Coming soon

I’m working on a new teaware collection, some collaborations with retailers, and brass and leather trays.

4. Genevieve Bennett, nominated for a British Design Award for her collection of leather wall coverings in 2012, and a winner for her ‘Genevieve’ bedding collection for Habitat in 2007

genevieve bennettBackground

After gaining a Masters in printed and embroidered textiles at the Royal College of Art, I worked as a consultant for eight years, designing home accessories for brands such as Habitat and Wedgwood, with many designs becoming best sellers. In 2008 I established my own studio. My aim was to explore how luxury, natural materials, innovative techniques and unique pattern could be combined in unique and intriguing ways.

I established my business making bespoke leather wall coverings, which are used in boutique hotels, private residences, restaurants and retail spaces. At the heart of my work is collaboration, working with clients to realise unique pieces to be treasured. More recently, I have worked in collaboration on home accessories with leading homeware brands such as John Lewis, and Crate and Barrel in America.

trellis rug lifestyle shot

Trellis rug, £595, John Lewis

Signature piece

My Camelia hand-sculpted leather design, a wall covering made from exquisite veg-tanned natural leather. It has been reworked in many different ways, from a continuous 12metre all-over wall covering for a private residence in Manhattan’s Upper East Side, to a bespoke artwork for a five-star hotel in Russia.


So many things; from Islamic tiles to wrought iron work and vintage textiles. The ornate sculpted and embossed leather wall coverings of 16th-century Europe are also a strong inspiration. And the intricate beauty of the carved-wood panels of master craftsman Grinling Gibbons, is a trace element in my work.

Coming soon

A new collection of rugs for John Lewis, a wallpaper collection, and a new bespoke leather commission for a private yacht.

5. David Worsley, of Dove Street Pottery, won Best New Business at the Great Northern Contemporary Craft Fair in 2014


I didn’t touch clay until I was 41 years old. I’d never contemplated being a potter at any point until then. I do have a creative background, though. I studied art for eight years and then got a job selling handbags for Louis Vuitton and ended up managing the opening of the concession in Selfridges. At the time, I felt I had to make a choice between a career in retail and art, and chose art.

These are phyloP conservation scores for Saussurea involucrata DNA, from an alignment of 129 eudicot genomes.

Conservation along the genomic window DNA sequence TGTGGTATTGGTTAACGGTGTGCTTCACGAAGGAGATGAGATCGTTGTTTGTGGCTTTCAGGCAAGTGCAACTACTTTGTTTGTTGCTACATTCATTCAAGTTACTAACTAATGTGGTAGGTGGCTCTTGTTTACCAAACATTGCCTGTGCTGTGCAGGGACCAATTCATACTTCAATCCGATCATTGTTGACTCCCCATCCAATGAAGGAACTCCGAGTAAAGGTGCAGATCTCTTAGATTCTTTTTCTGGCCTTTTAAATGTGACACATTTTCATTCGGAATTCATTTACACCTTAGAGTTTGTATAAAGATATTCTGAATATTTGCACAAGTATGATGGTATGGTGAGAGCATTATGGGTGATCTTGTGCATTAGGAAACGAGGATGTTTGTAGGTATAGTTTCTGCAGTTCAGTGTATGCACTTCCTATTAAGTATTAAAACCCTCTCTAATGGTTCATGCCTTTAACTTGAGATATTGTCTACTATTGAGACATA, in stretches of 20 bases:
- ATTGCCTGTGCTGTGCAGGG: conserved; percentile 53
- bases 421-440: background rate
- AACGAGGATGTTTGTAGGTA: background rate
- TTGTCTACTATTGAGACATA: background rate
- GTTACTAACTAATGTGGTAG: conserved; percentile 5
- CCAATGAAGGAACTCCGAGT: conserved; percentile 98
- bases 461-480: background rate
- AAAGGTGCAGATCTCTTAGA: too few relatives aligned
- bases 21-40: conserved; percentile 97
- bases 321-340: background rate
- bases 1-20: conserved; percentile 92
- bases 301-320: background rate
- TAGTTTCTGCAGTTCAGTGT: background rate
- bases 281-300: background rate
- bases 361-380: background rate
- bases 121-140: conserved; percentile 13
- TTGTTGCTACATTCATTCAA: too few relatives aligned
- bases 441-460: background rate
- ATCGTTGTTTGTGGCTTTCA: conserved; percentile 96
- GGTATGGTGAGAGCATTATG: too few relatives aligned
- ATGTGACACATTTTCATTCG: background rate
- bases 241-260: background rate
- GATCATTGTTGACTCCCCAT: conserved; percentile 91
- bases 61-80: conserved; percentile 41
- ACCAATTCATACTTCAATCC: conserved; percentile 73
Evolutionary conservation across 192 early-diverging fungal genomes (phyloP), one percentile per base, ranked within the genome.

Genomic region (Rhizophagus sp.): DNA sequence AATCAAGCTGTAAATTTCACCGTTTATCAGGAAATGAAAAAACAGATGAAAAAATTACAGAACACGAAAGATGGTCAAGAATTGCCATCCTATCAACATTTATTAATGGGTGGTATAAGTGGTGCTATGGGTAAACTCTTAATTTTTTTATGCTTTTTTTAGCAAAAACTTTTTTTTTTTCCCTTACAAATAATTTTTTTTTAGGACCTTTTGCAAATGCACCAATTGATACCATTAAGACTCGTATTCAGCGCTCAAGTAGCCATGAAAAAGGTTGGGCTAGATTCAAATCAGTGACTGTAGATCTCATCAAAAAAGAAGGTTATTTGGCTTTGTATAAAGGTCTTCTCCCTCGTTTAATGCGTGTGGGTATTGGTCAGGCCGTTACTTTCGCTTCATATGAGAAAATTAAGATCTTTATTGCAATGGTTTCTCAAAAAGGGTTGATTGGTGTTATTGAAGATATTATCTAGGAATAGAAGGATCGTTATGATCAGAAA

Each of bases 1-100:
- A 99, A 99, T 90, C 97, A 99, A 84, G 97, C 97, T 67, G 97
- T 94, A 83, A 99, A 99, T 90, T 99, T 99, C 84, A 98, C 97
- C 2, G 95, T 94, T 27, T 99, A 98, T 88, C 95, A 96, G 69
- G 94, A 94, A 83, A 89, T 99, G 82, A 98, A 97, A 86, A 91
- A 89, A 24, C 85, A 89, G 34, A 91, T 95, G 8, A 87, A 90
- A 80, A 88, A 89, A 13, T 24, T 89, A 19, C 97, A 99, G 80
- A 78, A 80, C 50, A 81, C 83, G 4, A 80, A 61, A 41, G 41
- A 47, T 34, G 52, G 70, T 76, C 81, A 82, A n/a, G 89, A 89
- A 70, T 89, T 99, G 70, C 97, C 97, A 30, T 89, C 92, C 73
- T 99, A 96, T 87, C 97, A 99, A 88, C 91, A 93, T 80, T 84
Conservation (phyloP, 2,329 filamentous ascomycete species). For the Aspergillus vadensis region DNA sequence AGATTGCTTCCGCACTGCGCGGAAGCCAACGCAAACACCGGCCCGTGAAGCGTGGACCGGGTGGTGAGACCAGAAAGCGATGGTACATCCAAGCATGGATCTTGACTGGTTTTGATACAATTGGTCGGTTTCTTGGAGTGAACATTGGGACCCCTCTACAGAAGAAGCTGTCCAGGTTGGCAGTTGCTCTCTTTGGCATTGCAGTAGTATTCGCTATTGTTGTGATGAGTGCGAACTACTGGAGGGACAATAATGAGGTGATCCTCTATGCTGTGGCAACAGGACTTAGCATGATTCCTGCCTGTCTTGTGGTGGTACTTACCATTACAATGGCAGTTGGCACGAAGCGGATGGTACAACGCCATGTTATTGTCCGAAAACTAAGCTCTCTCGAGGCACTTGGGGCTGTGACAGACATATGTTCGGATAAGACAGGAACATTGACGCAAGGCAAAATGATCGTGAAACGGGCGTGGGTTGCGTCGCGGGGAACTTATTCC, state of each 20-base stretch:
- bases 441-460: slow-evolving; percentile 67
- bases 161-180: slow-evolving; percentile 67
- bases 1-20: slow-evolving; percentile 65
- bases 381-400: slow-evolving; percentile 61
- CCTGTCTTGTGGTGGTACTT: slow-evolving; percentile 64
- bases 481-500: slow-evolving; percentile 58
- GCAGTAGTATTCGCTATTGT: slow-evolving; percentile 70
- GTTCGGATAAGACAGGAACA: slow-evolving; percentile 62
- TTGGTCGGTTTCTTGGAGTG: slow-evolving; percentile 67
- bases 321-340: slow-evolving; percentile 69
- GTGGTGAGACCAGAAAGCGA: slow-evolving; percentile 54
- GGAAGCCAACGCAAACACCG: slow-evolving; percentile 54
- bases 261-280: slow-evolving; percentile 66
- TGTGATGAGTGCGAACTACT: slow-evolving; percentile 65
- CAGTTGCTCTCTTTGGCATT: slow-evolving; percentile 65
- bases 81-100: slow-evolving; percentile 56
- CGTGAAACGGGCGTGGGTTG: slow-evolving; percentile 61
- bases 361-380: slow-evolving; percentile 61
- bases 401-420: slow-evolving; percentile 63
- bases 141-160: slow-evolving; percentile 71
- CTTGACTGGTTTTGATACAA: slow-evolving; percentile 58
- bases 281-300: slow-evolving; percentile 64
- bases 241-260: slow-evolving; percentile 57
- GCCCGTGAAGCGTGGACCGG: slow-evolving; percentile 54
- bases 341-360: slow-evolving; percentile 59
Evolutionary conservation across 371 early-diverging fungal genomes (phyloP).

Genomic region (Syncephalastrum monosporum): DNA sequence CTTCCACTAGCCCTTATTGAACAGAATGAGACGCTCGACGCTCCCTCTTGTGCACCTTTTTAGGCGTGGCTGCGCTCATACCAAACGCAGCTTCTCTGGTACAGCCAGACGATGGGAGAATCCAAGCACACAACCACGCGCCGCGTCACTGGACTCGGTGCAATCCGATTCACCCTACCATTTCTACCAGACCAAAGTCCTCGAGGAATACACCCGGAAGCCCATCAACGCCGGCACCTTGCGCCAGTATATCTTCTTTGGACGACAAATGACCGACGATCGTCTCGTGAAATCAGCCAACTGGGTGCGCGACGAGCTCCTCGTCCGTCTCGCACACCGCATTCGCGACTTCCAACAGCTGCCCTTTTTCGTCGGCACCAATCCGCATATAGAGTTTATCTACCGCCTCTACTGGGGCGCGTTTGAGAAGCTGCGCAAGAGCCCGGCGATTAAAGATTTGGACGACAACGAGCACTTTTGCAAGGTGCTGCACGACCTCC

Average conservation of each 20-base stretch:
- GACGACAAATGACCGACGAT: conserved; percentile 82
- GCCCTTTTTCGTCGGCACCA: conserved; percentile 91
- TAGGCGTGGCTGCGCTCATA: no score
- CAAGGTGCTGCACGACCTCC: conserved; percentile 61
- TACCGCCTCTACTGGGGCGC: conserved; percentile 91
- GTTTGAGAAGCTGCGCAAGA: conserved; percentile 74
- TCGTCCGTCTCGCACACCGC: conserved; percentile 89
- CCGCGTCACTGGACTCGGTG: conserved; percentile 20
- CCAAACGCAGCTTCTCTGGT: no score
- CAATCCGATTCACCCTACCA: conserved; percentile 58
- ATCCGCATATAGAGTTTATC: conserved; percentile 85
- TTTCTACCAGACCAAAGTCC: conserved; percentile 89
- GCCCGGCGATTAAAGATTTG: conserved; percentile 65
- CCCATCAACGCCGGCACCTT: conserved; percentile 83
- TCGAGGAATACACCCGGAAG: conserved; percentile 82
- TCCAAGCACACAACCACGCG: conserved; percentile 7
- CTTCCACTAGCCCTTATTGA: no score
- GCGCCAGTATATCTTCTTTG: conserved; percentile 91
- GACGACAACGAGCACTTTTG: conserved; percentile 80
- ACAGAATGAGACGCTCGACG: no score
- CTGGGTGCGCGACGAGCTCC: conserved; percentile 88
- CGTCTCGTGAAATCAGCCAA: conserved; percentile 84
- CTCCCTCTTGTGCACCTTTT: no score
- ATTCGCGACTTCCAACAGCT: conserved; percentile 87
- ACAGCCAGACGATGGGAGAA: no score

In 2007, I founded an arts festival and spent the next four years running it. I began to meet crafts people, who are totally different to artists. Crafts people make things that people use, things related to our basic needs, like furniture, clothing, and pottery. I realised that what had been missing all along was the relationship of what I made to function. I wanted to make something that was beautiful that someone could use every day in their home. I chose pottery and was hooked. In 2015, I created a bespoke range for the Tate gallery’s Barbara Hepworth exhibition.

Dove Street Pottery beaker and mini jug and serving bowl and dinner plate


I’m inspired by the knowledge that pots have been handmade for more than a thousand years. In essence, pots have changed very little in that time and I feel that connection to history within my own workshop. There is a sense of being passed the baton that I will pass to someone else. Today, when there is little stability and we are encouraged to chop-and-change and not stay with anything for long, this thought provides much strength.

It is exceedingly difficult to learn a skill, like throwing a pot on a wheel. It takes many years of making really rubbish things and it is so important to be able stick with the hard times and believe that you will, eventually, make something beautiful. Feeling that connection with other potters helps give fortitude.

Signature piece

I don’t really have a signature piece, as I try to make my tableware fit together as a range. I think my signature comes from the look of the range as a whole. The forms are simple and elegant, with clean lines; the colours dark and strong. They have a timeless quality that allows them to sit comfortably in a modern or traditional setting.

Coming soon